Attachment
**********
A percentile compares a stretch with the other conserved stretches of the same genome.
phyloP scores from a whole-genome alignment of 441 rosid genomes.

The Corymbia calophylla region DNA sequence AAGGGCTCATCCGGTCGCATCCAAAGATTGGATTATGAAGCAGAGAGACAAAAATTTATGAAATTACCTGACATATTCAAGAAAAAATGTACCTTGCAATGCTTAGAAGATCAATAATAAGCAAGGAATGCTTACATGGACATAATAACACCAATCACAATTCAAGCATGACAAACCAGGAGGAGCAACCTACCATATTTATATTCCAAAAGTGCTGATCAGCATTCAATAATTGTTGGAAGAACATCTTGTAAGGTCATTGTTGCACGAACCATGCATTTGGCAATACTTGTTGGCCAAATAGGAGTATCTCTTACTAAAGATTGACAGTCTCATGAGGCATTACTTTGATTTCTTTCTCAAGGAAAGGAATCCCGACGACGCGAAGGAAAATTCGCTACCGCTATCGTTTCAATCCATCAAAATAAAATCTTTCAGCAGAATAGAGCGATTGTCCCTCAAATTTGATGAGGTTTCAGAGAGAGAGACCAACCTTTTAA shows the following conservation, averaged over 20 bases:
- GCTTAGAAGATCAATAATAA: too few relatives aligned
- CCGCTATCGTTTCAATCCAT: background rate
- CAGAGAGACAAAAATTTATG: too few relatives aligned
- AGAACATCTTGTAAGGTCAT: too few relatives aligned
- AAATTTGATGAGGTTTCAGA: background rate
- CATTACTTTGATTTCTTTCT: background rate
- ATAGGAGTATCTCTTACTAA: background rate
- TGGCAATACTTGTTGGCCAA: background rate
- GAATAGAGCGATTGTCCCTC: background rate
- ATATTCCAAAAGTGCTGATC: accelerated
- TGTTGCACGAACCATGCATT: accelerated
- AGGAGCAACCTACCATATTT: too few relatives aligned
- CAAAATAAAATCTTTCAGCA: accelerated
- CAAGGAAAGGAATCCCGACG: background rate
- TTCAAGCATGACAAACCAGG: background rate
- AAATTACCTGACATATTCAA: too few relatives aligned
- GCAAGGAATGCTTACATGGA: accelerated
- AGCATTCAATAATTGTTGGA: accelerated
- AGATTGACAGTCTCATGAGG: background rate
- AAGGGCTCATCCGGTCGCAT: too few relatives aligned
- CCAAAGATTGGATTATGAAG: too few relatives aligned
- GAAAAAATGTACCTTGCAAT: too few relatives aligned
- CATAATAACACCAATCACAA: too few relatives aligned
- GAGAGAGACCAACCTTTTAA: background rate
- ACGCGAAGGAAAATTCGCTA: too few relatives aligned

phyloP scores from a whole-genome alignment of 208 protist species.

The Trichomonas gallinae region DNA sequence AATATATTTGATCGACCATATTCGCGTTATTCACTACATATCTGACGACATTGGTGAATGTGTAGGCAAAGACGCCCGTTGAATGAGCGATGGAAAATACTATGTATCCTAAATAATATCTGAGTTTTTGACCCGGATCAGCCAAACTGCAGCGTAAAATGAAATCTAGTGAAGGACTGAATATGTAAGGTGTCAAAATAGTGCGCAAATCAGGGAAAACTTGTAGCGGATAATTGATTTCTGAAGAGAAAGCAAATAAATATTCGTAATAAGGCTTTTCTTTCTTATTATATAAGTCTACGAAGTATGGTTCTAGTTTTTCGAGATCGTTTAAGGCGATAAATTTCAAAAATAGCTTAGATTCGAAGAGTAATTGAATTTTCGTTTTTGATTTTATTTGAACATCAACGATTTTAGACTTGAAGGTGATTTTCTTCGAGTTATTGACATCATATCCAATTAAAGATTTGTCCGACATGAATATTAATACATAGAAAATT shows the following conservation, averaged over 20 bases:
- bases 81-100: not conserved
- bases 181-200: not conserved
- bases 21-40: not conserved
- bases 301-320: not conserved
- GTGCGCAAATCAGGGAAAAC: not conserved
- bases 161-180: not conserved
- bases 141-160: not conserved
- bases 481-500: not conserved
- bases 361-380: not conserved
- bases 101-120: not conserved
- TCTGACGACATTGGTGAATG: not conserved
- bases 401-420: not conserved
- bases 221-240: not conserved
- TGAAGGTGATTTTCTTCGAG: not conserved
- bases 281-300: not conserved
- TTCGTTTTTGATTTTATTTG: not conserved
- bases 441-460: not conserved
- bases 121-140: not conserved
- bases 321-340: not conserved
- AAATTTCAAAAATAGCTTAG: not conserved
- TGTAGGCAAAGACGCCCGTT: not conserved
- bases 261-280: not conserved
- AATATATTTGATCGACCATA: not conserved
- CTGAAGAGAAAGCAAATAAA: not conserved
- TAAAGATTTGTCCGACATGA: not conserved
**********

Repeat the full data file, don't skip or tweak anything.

A percentile compares a stretch with the other conserved stretches of the same genome.
phyloP scores from a whole-genome alignment of 441 rosid genomes.

The Corymbia calophylla region DNA sequence AAGGGCTCATCCGGTCGCATCCAAAGATTGGATTATGAAGCAGAGAGACAAAAATTTATGAAATTACCTGACATATTCAAGAAAAAATGTACCTTGCAATGCTTAGAAGATCAATAATAAGCAAGGAATGCTTACATGGACATAATAACACCAATCACAATTCAAGCATGACAAACCAGGAGGAGCAACCTACCATATTTATATTCCAAAAGTGCTGATCAGCATTCAATAATTGTTGGAAGAACATCTTGTAAGGTCATTGTTGCACGAACCATGCATTTGGCAATACTTGTTGGCCAAATAGGAGTATCTCTTACTAAAGATTGACAGTCTCATGAGGCATTACTTTGATTTCTTTCTCAAGGAAAGGAATCCCGACGACGCGAAGGAAAATTCGCTACCGCTATCGTTTCAATCCATCAAAATAAAATCTTTCAGCAGAATAGAGCGATTGTCCCTCAAATTTGATGAGGTTTCAGAGAGAGAGACCAACCTTTTAA shows the following conservation, averaged over 20 bases:
- GCTTAGAAGATCAATAATAA: too few relatives aligned
- CCGCTATCGTTTCAATCCAT: background rate
- CAGAGAGACAAAAATTTATG: too few relatives aligned
- AGAACATCTTGTAAGGTCAT: too few relatives aligned
- AAATTTGATGAGGTTTCAGA: background rate
- CATTACTTTGATTTCTTTCT: background rate
- ATAGGAGTATCTCTTACTAA: background rate
- TGGCAATACTTGTTGGCCAA: background rate
- GAATAGAGCGATTGTCCCTC: background rate
- ATATTCCAAAAGTGCTGATC: accelerated
- TGTTGCACGAACCATGCATT: accelerated
- AGGAGCAACCTACCATATTT: too few relatives aligned
- CAAAATAAAATCTTTCAGCA: accelerated
- CAAGGAAAGGAATCCCGACG: background rate
- TTCAAGCATGACAAACCAGG: background rate
- AAATTACCTGACATATTCAA: too few relatives aligned
- GCAAGGAATGCTTACATGGA: accelerated
- AGCATTCAATAATTGTTGGA: accelerated
- AGATTGACAGTCTCATGAGG: background rate
- AAGGGCTCATCCGGTCGCAT: too few relatives aligned
- CCAAAGATTGGATTATGAAG: too few relatives aligned
- GAAAAAATGTACCTTGCAAT: too few relatives aligned
- CATAATAACACCAATCACAA: too few relatives aligned
- GAGAGAGACCAACCTTTTAA: background rate
- ACGCGAAGGAAAATTCGCTA: too few relatives aligned

phyloP scores from a whole-genome alignment of 208 protist species.

The Trichomonas gallinae region DNA sequence AATATATTTGATCGACCATATTCGCGTTATTCACTACATATCTGACGACATTGGTGAATGTGTAGGCAAAGACGCCCGTTGAATGAGCGATGGAAAATACTATGTATCCTAAATAATATCTGAGTTTTTGACCCGGATCAGCCAAACTGCAGCGTAAAATGAAATCTAGTGAAGGACTGAATATGTAAGGTGTCAAAATAGTGCGCAAATCAGGGAAAACTTGTAGCGGATAATTGATTTCTGAAGAGAAAGCAAATAAATATTCGTAATAAGGCTTTTCTTTCTTATTATATAAGTCTACGAAGTATGGTTCTAGTTTTTCGAGATCGTTTAAGGCGATAAATTTCAAAAATAGCTTAGATTCGAAGAGTAATTGAATTTTCGTTTTTGATTTTATTTGAACATCAACGATTTTAGACTTGAAGGTGATTTTCTTCGAGTTATTGACATCATATCCAATTAAAGATTTGTCCGACATGAATATTAATACATAGAAAATT shows the following conservation, averaged over 20 bases:
- bases 81-100: not conserved
- bases 181-200: not conserved
- bases 21-40: not conserved
- bases 301-320: not conserved
- GTGCGCAAATCAGGGAAAAC: not conserved
- bases 161-180: not conserved
- bases 141-160: not conserved
- bases 481-500: not conserved
- bases 361-380: not conserved
- bases 101-120: not conserved
- TCTGACGACATTGGTGAATG: not conserved
- bases 401-420: not conserved
- bases 221-240: not conserved
- TGAAGGTGATTTTCTTCGAG: not conserved
- bases 281-300: not conserved
- TTCGTTTTTGATTTTATTTG: not conserved
- bases 441-460: not conserved
- bases 121-140: not conserved
- bases 321-340: not conserved
- AAATTTCAAAAATAGCTTAG: not conserved
- TGTAGGCAAAGACGCCCGTT: not conserved
- bases 261-280: not conserved
- AATATATTTGATCGACCATA: not conserved
- CTGAAGAGAAAGCAAATAAA: not conserved
- TAAAGATTTGTCCGACATGA: not conserved